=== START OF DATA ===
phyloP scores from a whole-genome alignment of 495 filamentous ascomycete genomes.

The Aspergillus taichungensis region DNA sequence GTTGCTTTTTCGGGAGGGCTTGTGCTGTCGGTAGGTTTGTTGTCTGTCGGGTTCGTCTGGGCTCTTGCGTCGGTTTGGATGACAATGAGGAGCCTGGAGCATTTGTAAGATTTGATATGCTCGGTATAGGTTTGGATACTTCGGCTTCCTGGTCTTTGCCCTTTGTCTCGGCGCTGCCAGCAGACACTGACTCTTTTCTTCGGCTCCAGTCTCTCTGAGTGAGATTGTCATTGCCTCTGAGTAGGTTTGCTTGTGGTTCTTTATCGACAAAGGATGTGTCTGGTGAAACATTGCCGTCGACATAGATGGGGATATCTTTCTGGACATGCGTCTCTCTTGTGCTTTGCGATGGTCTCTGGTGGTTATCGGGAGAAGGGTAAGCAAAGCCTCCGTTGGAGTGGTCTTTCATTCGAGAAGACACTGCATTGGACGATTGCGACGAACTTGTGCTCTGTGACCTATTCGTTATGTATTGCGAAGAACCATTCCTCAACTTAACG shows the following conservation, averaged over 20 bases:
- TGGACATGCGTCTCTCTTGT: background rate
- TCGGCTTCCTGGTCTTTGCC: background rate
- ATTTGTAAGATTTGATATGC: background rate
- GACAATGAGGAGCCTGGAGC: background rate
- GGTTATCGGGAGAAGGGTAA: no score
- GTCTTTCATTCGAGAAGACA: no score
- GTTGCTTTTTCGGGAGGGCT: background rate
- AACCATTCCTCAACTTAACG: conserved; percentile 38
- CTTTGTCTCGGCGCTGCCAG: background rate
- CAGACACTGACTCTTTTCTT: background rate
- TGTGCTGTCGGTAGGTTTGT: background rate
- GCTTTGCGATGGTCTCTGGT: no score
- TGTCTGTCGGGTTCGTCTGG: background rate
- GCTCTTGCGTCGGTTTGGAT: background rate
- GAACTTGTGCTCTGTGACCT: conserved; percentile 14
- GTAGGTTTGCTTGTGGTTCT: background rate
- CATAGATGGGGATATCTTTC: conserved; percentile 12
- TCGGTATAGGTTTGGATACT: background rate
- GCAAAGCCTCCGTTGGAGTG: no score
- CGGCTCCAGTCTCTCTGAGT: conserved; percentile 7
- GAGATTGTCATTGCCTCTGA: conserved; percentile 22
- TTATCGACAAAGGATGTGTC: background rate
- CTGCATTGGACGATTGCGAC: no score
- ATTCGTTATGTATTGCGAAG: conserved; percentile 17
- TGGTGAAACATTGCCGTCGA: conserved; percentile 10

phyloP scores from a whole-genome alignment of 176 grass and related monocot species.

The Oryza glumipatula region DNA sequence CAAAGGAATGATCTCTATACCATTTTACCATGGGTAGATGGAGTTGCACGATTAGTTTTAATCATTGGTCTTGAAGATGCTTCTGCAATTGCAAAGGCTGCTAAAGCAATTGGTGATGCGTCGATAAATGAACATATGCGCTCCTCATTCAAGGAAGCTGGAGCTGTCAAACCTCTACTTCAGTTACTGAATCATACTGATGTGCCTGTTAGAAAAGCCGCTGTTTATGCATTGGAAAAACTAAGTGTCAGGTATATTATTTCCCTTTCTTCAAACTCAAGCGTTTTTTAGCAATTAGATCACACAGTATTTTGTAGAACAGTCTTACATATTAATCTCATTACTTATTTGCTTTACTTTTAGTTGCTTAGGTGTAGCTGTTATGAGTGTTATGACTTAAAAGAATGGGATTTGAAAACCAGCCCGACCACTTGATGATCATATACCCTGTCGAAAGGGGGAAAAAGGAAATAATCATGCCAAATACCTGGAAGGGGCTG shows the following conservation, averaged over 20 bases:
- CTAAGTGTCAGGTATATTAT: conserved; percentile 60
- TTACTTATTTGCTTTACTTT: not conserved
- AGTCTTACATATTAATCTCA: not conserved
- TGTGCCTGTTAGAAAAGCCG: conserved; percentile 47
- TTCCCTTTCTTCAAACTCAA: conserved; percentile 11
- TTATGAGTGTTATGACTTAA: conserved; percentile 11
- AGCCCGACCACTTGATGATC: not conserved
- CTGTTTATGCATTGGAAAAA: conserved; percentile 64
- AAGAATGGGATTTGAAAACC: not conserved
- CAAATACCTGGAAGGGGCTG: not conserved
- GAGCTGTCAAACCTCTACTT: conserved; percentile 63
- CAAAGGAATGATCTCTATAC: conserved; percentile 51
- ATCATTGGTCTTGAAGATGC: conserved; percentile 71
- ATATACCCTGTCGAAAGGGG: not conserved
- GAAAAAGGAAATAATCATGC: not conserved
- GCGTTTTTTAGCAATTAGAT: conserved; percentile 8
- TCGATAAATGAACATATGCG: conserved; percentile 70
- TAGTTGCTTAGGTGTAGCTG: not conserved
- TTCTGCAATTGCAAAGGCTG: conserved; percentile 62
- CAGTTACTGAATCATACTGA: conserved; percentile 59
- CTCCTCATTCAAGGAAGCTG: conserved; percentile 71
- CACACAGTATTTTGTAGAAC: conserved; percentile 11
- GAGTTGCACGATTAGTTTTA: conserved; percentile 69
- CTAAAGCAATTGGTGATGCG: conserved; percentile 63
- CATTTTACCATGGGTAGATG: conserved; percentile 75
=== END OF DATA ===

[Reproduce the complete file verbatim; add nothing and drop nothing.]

phyloP scores from a whole-genome alignment of 495 filamentous ascomycete genomes.

The Aspergillus taichungensis region DNA sequence GTTGCTTTTTCGGGAGGGCTTGTGCTGTCGGTAGGTTTGTTGTCTGTCGGGTTCGTCTGGGCTCTTGCGTCGGTTTGGATGACAATGAGGAGCCTGGAGCATTTGTAAGATTTGATATGCTCGGTATAGGTTTGGATACTTCGGCTTCCTGGTCTTTGCCCTTTGTCTCGGCGCTGCCAGCAGACACTGACTCTTTTCTTCGGCTCCAGTCTCTCTGAGTGAGATTGTCATTGCCTCTGAGTAGGTTTGCTTGTGGTTCTTTATCGACAAAGGATGTGTCTGGTGAAACATTGCCGTCGACATAGATGGGGATATCTTTCTGGACATGCGTCTCTCTTGTGCTTTGCGATGGTCTCTGGTGGTTATCGGGAGAAGGGTAAGCAAAGCCTCCGTTGGAGTGGTCTTTCATTCGAGAAGACACTGCATTGGACGATTGCGACGAACTTGTGCTCTGTGACCTATTCGTTATGTATTGCGAAGAACCATTCCTCAACTTAACG shows the following conservation, averaged over 20 bases:
- TGGACATGCGTCTCTCTTGT: background rate
- TCGGCTTCCTGGTCTTTGCC: background rate
- ATTTGTAAGATTTGATATGC: background rate
- GACAATGAGGAGCCTGGAGC: background rate
- GGTTATCGGGAGAAGGGTAA: no score
- GTCTTTCATTCGAGAAGACA: no score
- GTTGCTTTTTCGGGAGGGCT: background rate
- AACCATTCCTCAACTTAACG: conserved; percentile 38
- CTTTGTCTCGGCGCTGCCAG: background rate
- CAGACACTGACTCTTTTCTT: background rate
- TGTGCTGTCGGTAGGTTTGT: background rate
- GCTTTGCGATGGTCTCTGGT: no score
- TGTCTGTCGGGTTCGTCTGG: background rate
- GCTCTTGCGTCGGTTTGGAT: background rate
- GAACTTGTGCTCTGTGACCT: conserved; percentile 14
- GTAGGTTTGCTTGTGGTTCT: background rate
- CATAGATGGGGATATCTTTC: conserved; percentile 12
- TCGGTATAGGTTTGGATACT: background rate
- GCAAAGCCTCCGTTGGAGTG: no score
- CGGCTCCAGTCTCTCTGAGT: conserved; percentile 7
- GAGATTGTCATTGCCTCTGA: conserved; percentile 22
- TTATCGACAAAGGATGTGTC: background rate
- CTGCATTGGACGATTGCGAC: no score
- ATTCGTTATGTATTGCGAAG: conserved; percentile 17
- TGGTGAAACATTGCCGTCGA: conserved; percentile 10

phyloP scores from a whole-genome alignment of 176 grass and related monocot species.

The Oryza glumipatula region DNA sequence CAAAGGAATGATCTCTATACCATTTTACCATGGGTAGATGGAGTTGCACGATTAGTTTTAATCATTGGTCTTGAAGATGCTTCTGCAATTGCAAAGGCTGCTAAAGCAATTGGTGATGCGTCGATAAATGAACATATGCGCTCCTCATTCAAGGAAGCTGGAGCTGTCAAACCTCTACTTCAGTTACTGAATCATACTGATGTGCCTGTTAGAAAAGCCGCTGTTTATGCATTGGAAAAACTAAGTGTCAGGTATATTATTTCCCTTTCTTCAAACTCAAGCGTTTTTTAGCAATTAGATCACACAGTATTTTGTAGAACAGTCTTACATATTAATCTCATTACTTATTTGCTTTACTTTTAGTTGCTTAGGTGTAGCTGTTATGAGTGTTATGACTTAAAAGAATGGGATTTGAAAACCAGCCCGACCACTTGATGATCATATACCCTGTCGAAAGGGGGAAAAAGGAAATAATCATGCCAAATACCTGGAAGGGGCTG shows the following conservation, averaged over 20 bases:
- CTAAGTGTCAGGTATATTAT: conserved; percentile 60
- TTACTTATTTGCTTTACTTT: not conserved
- AGTCTTACATATTAATCTCA: not conserved
- TGTGCCTGTTAGAAAAGCCG: conserved; percentile 47
- TTCCCTTTCTTCAAACTCAA: conserved; percentile 11
- TTATGAGTGTTATGACTTAA: conserved; percentile 11
- AGCCCGACCACTTGATGATC: not conserved
- CTGTTTATGCATTGGAAAAA: conserved; percentile 64
- AAGAATGGGATTTGAAAACC: not conserved
- CAAATACCTGGAAGGGGCTG: not conserved
- GAGCTGTCAAACCTCTACTT: conserved; percentile 63
- CAAAGGAATGATCTCTATAC: conserved; percentile 51
- ATCATTGGTCTTGAAGATGC: conserved; percentile 71
- ATATACCCTGTCGAAAGGGG: not conserved
- GAAAAAGGAAATAATCATGC: not conserved
- GCGTTTTTTAGCAATTAGAT: conserved; percentile 8
- TCGATAAATGAACATATGCG: conserved; percentile 70
- TAGTTGCTTAGGTGTAGCTG: not conserved
- TTCTGCAATTGCAAAGGCTG: conserved; percentile 62
- CAGTTACTGAATCATACTGA: conserved; percentile 59
- CTCCTCATTCAAGGAAGCTG: conserved; percentile 71
- CACACAGTATTTTGTAGAAC: conserved; percentile 11
- GAGTTGCACGATTAGTTTTA: conserved; percentile 69
- CTAAAGCAATTGGTGATGCG: conserved; percentile 63
- CATTTTACCATGGGTAGATG: conserved; percentile 75